Background: While the accepted measure of aerobic power remains the VO2max this test is extremely demanding even for athletes. There are serious practical and ethical concerns in attempting such testing in non-athletic or patient populations. An alternative method of measuring aerobic power in such populations is required. A limited body of work exists evaluating the accuracy of the Astrand-Ryhming nomogram and linear extrapolation of the heart rate/oxygen uptake plot. Issues exist in terms of both equipment employed and sample numbers.
Methods: Twenty-five normal subjects (mean age 28.6, range 22-50) completed 52 trials (Bruce treadmill protocol) meeting stringent criteria for VO2max performance. Respiratory gases were measured with a portable gas analyser on a five-sec sample period. The data was analysed to allow comparison of the reliability and validity of linear extrapolations to three estimates of heart rate maximum with the Astrand nomogram prediction.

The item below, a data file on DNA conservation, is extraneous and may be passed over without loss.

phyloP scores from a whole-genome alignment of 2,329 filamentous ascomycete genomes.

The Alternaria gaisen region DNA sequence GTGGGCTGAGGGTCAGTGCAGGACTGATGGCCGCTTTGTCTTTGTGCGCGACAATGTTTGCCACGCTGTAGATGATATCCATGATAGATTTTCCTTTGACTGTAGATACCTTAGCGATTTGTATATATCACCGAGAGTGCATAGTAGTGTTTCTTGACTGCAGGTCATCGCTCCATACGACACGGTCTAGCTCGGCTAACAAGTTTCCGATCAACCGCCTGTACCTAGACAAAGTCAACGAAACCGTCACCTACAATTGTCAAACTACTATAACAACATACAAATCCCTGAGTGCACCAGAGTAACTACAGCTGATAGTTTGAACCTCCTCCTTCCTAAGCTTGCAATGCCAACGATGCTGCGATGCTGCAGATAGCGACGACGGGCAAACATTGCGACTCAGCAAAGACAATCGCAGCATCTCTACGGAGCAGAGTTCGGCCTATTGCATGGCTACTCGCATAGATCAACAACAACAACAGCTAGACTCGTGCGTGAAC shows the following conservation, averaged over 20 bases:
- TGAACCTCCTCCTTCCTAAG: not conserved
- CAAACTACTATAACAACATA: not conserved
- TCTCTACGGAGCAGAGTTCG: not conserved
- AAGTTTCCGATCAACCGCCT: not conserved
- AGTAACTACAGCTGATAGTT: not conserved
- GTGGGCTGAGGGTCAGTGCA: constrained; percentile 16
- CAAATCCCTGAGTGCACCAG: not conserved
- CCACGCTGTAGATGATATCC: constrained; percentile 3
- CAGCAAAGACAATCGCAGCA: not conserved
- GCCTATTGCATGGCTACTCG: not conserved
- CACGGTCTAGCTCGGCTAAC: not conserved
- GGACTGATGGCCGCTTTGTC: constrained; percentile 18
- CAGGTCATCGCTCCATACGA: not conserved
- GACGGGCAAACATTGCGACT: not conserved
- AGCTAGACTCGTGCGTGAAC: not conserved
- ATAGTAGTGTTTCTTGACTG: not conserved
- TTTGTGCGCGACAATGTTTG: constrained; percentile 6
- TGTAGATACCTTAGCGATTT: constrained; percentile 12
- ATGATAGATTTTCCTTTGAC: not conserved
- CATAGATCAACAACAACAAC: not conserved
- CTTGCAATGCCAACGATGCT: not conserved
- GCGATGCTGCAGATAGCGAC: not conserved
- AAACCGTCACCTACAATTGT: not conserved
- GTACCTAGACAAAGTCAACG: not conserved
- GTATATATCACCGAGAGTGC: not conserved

Results: Extrapolation was preferable yielding intraclass correlation co-efficients (ICC) of 0.9433 comparable to that of the observed VO2max at 0.9443 and a bias of -1.1 ml x min(-1) x kg(-1) representing a 2.19 percent underestimate.
Conclusions: This study provides empirical evidence that extrapolation of submaximal data can be employed with confidence for both clinical monitoring and research purposes. With the use of portable equipment and submaximal testing the scope for future research in numerous populations and non-laboratory environments is considerably increased.